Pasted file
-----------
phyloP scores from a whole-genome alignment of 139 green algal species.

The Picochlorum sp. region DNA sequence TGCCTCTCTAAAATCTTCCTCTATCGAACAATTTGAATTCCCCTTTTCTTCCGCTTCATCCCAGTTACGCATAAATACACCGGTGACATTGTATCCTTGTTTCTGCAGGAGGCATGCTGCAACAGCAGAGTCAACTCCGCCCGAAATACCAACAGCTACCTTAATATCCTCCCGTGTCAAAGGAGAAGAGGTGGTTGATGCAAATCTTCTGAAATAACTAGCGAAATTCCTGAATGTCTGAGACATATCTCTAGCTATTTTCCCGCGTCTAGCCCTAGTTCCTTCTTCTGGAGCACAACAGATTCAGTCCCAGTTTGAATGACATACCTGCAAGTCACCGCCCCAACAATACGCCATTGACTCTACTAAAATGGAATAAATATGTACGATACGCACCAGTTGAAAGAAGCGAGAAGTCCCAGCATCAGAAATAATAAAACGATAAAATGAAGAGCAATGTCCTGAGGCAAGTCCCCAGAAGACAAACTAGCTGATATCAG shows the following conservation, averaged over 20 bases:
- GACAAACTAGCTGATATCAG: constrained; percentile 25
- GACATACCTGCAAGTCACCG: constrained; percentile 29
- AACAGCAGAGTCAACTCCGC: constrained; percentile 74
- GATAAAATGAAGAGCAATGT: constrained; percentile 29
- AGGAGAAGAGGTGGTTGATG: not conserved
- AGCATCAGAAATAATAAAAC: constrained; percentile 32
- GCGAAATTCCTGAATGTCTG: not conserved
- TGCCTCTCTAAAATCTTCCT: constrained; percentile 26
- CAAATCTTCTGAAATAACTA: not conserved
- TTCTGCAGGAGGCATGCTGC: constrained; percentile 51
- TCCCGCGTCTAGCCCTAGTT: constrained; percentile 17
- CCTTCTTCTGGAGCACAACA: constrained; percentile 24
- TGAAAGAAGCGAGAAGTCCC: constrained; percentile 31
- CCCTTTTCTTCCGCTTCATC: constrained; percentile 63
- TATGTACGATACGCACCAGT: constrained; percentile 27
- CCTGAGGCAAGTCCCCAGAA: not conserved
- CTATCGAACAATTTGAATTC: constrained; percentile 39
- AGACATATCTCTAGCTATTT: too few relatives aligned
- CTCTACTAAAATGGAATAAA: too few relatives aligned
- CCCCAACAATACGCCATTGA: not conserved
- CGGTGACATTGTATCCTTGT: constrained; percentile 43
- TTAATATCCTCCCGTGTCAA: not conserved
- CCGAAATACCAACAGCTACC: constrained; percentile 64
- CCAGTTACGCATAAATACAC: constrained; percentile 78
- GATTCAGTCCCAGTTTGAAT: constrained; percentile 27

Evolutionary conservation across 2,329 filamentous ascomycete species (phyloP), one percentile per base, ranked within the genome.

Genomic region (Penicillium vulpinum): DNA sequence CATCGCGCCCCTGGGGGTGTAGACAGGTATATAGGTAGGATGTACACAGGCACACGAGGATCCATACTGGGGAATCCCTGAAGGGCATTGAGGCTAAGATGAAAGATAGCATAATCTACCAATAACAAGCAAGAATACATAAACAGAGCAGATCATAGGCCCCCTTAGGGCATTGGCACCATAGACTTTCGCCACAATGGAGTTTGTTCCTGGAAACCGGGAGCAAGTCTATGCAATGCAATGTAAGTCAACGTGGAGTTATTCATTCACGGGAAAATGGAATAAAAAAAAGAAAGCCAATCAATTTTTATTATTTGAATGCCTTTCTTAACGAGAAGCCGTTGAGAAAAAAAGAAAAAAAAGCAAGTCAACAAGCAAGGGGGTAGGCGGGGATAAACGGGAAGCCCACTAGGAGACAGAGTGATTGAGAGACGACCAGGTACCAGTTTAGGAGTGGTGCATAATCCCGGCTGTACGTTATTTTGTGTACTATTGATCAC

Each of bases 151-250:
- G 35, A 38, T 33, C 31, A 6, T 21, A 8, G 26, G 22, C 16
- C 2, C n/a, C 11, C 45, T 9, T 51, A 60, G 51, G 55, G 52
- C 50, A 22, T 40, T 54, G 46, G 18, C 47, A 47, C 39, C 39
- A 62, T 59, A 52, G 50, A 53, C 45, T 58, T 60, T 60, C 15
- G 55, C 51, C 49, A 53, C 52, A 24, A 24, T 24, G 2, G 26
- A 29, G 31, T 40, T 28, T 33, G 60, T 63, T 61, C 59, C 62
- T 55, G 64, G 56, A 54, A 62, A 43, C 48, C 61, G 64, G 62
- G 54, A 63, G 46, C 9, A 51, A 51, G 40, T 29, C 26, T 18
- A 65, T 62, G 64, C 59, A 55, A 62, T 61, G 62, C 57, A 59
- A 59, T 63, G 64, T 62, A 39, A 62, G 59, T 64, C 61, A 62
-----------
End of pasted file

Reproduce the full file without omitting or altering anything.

phyloP scores from a whole-genome alignment of 139 green algal species.

The Picochlorum sp. region DNA sequence TGCCTCTCTAAAATCTTCCTCTATCGAACAATTTGAATTCCCCTTTTCTTCCGCTTCATCCCAGTTACGCATAAATACACCGGTGACATTGTATCCTTGTTTCTGCAGGAGGCATGCTGCAACAGCAGAGTCAACTCCGCCCGAAATACCAACAGCTACCTTAATATCCTCCCGTGTCAAAGGAGAAGAGGTGGTTGATGCAAATCTTCTGAAATAACTAGCGAAATTCCTGAATGTCTGAGACATATCTCTAGCTATTTTCCCGCGTCTAGCCCTAGTTCCTTCTTCTGGAGCACAACAGATTCAGTCCCAGTTTGAATGACATACCTGCAAGTCACCGCCCCAACAATACGCCATTGACTCTACTAAAATGGAATAAATATGTACGATACGCACCAGTTGAAAGAAGCGAGAAGTCCCAGCATCAGAAATAATAAAACGATAAAATGAAGAGCAATGTCCTGAGGCAAGTCCCCAGAAGACAAACTAGCTGATATCAG shows the following conservation, averaged over 20 bases:
- GACAAACTAGCTGATATCAG: constrained; percentile 25
- GACATACCTGCAAGTCACCG: constrained; percentile 29
- AACAGCAGAGTCAACTCCGC: constrained; percentile 74
- GATAAAATGAAGAGCAATGT: constrained; percentile 29
- AGGAGAAGAGGTGGTTGATG: not conserved
- AGCATCAGAAATAATAAAAC: constrained; percentile 32
- GCGAAATTCCTGAATGTCTG: not conserved
- TGCCTCTCTAAAATCTTCCT: constrained; percentile 26
- CAAATCTTCTGAAATAACTA: not conserved
- TTCTGCAGGAGGCATGCTGC: constrained; percentile 51
- TCCCGCGTCTAGCCCTAGTT: constrained; percentile 17
- CCTTCTTCTGGAGCACAACA: constrained; percentile 24
- TGAAAGAAGCGAGAAGTCCC: constrained; percentile 31
- CCCTTTTCTTCCGCTTCATC: constrained; percentile 63
- TATGTACGATACGCACCAGT: constrained; percentile 27
- CCTGAGGCAAGTCCCCAGAA: not conserved
- CTATCGAACAATTTGAATTC: constrained; percentile 39
- AGACATATCTCTAGCTATTT: too few relatives aligned
- CTCTACTAAAATGGAATAAA: too few relatives aligned
- CCCCAACAATACGCCATTGA: not conserved
- CGGTGACATTGTATCCTTGT: constrained; percentile 43
- TTAATATCCTCCCGTGTCAA: not conserved
- CCGAAATACCAACAGCTACC: constrained; percentile 64
- CCAGTTACGCATAAATACAC: constrained; percentile 78
- GATTCAGTCCCAGTTTGAAT: constrained; percentile 27

Evolutionary conservation across 2,329 filamentous ascomycete species (phyloP), one percentile per base, ranked within the genome.

Genomic region (Penicillium vulpinum): DNA sequence CATCGCGCCCCTGGGGGTGTAGACAGGTATATAGGTAGGATGTACACAGGCACACGAGGATCCATACTGGGGAATCCCTGAAGGGCATTGAGGCTAAGATGAAAGATAGCATAATCTACCAATAACAAGCAAGAATACATAAACAGAGCAGATCATAGGCCCCCTTAGGGCATTGGCACCATAGACTTTCGCCACAATGGAGTTTGTTCCTGGAAACCGGGAGCAAGTCTATGCAATGCAATGTAAGTCAACGTGGAGTTATTCATTCACGGGAAAATGGAATAAAAAAAAGAAAGCCAATCAATTTTTATTATTTGAATGCCTTTCTTAACGAGAAGCCGTTGAGAAAAAAAGAAAAAAAAGCAAGTCAACAAGCAAGGGGGTAGGCGGGGATAAACGGGAAGCCCACTAGGAGACAGAGTGATTGAGAGACGACCAGGTACCAGTTTAGGAGTGGTGCATAATCCCGGCTGTACGTTATTTTGTGTACTATTGATCAC

Each of bases 151-250:
- G 35, A 38, T 33, C 31, A 6, T 21, A 8, G 26, G 22, C 16
- C 2, C n/a, C 11, C 45, T 9, T 51, A 60, G 51, G 55, G 52
- C 50, A 22, T 40, T 54, G 46, G 18, C 47, A 47, C 39, C 39
- A 62, T 59, A 52, G 50, A 53, C 45, T 58, T 60, T 60, C 15
- G 55, C 51, C 49, A 53, C 52, A 24, A 24, T 24, G 2, G 26
- A 29, G 31, T 40, T 28, T 33, G 60, T 63, T 61, C 59, C 62
- T 55, G 64, G 56, A 54, A 62, A 43, C 48, C 61, G 64, G 62
- G 54, A 63, G 46, C 9, A 51, A 51, G 40, T 29, C 26, T 18
- A 65, T 62, G 64, C 59, A 55, A 62, T 61, G 62, C 57, A 59
- A 59, T 63, G 64, T 62, A 39, A 62, G 59, T 64, C 61, A 62